• Using electronic worksheets – improve mouse co-ordination; ‘drag and drop’ exercises, for example, text ordering exercise -improve your English writing skills on the website parapal-online (6c).
• Students using ESL websites to practice grammar online– to mention some: www.oup.com/elt/global/products/headway, www.longman-elt.com/cuttingedge/students, www.englishlearner.com/tests, www.bbc.co.uk/worldservice/learningenglish, www.teflgames.com/interactive.html.
• Encourage students to type their written work and use proofreading and spell checking functions in Word – teacher sends homework sheet via email where students have to correct spelling and/or grammar mistakes.

Preparing to teach in the Lifelong Learning Sector
Teacher role and responsibilities

Role, responsibilities and boundaries are key parts of a teacher’s role as an educator. They start with the most obvious of developing the learners’ education to the less well known and harder tasks of maintaining the learner’s well being and being a role model.

Implications for teachers outside the classroom

The Code of practice governs the way in which people work although without the force of law. The Institute for Learning (IfL) is a professional body with responsibility for teachers and has published a Code of Professional Practice which includes advice about professional integrity, respect for learners and others, reasonable care and ‘continuing professional development’ (IfL, 2008). For large educational establishments these will cover general behaviour and procedures and also, for teaching staff, regulations that apply to the ways in which learners are taught and how teaching courses are delivered. Outside the classroom teachers should act in a manner which recognises diversity as an asset and does not discriminate in respect of race, gender, disability and/or learning difficulty, age, sexual orientation or religion and belief. Moreover, teachers should take reasonable care to ensure the safety and welfare of learners. In my College a teacher has the duty to report and act against:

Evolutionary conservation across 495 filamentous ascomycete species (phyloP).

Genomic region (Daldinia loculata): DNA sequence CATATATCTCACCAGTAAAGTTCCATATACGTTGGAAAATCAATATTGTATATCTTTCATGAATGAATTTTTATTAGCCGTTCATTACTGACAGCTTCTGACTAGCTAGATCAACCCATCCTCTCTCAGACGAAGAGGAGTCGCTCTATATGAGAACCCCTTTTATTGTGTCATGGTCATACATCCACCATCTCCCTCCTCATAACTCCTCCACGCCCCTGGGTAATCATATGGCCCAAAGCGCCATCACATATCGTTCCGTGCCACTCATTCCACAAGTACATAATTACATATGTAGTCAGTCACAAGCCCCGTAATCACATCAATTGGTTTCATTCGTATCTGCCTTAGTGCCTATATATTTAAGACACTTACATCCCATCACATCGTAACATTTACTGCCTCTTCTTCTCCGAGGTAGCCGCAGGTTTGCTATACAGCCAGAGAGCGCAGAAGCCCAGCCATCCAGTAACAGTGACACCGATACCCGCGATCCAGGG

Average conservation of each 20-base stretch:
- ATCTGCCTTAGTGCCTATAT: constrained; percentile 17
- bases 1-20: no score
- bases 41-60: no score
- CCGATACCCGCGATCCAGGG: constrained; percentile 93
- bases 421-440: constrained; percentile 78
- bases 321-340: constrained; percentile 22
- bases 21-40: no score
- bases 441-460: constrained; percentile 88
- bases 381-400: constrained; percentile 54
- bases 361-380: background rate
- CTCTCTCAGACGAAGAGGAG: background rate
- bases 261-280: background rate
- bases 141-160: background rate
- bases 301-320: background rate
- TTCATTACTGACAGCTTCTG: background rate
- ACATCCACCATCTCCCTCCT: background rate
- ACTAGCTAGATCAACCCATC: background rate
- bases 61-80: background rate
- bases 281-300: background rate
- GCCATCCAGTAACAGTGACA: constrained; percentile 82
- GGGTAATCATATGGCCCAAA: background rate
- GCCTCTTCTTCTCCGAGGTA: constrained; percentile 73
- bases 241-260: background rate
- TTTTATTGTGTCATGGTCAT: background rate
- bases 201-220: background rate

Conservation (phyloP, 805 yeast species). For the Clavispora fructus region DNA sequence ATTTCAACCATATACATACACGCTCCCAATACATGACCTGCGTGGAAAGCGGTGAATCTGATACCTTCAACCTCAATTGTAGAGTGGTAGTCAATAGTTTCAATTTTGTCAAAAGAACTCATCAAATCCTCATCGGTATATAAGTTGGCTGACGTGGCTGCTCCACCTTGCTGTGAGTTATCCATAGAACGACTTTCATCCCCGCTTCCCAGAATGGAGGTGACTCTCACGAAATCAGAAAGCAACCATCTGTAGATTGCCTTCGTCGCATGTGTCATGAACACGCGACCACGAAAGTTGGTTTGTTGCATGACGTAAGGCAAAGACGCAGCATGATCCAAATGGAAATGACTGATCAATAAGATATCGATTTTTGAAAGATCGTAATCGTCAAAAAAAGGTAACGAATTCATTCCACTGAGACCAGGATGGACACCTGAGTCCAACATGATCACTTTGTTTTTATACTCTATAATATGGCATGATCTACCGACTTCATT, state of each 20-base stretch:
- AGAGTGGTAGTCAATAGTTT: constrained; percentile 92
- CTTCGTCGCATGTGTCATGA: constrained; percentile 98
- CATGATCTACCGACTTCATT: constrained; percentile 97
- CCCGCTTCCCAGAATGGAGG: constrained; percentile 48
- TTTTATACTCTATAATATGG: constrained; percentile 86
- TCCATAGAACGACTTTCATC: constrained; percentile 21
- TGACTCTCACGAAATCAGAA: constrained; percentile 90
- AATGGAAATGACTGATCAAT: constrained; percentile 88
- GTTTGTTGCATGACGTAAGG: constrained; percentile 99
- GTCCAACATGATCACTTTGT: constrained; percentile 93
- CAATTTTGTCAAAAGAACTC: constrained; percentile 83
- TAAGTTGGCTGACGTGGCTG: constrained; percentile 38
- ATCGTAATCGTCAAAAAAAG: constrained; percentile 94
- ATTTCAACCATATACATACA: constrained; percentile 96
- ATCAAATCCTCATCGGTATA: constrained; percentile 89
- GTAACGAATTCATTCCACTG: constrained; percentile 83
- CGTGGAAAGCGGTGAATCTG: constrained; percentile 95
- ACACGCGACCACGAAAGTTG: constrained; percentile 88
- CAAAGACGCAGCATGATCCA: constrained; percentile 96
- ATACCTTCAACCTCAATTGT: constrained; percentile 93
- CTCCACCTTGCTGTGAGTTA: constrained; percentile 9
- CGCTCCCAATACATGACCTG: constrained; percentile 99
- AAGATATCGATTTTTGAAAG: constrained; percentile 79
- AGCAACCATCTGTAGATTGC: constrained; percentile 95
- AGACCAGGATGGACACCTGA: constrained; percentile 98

• any violent or threatening manners by students or members of staff
• the use of illegal drugs or alcohol
• the use of abusive or discriminatory language
• the use of weapons
• misuse of fire alarms/equipment
• abuse or misuse of the College computers/software and IT policies including accessing blocked sites e.g. pornography

Implications for teachers inside the classroom

At the beginning of the class/course the teacher gives the students the learning agreement where they can read the code of conduct. The teacher should inform the students about the College policies about ID cards, security, punctuality and personal property. In case of inappropriate behaviour, the teacher should immediately remind the students of the college policies about misconduct and bring up the issue during individual tutorials where the learner gets warned about the consequences of misbehaving. Throughout the duration of the course the teacher should provide safe and healthy working conditions as well as protecting the students from harm. Also, it’s important that the teacher is aware of students’ serious medical conditions such as epilepsy or mobility issues in order to be prepared in case of an emergency.

All learning environments should be welcoming by promoting a multicultural, inclusive ethos, regardless of the ethnic profile of their staff, learners or the local community. This is imperative for organisations with a public commitment to inclusive learning and widening participation. More welcoming messages and positive visual images are needed. Examples of promoting diversity might include positive and diverse images of learners, multi-faith prayer rooms, and catering facilities with a varied menu for a range of dietary requirements. Where possible the availability of diverse social facilities for learners is vital as a means of developing and spreading good practice.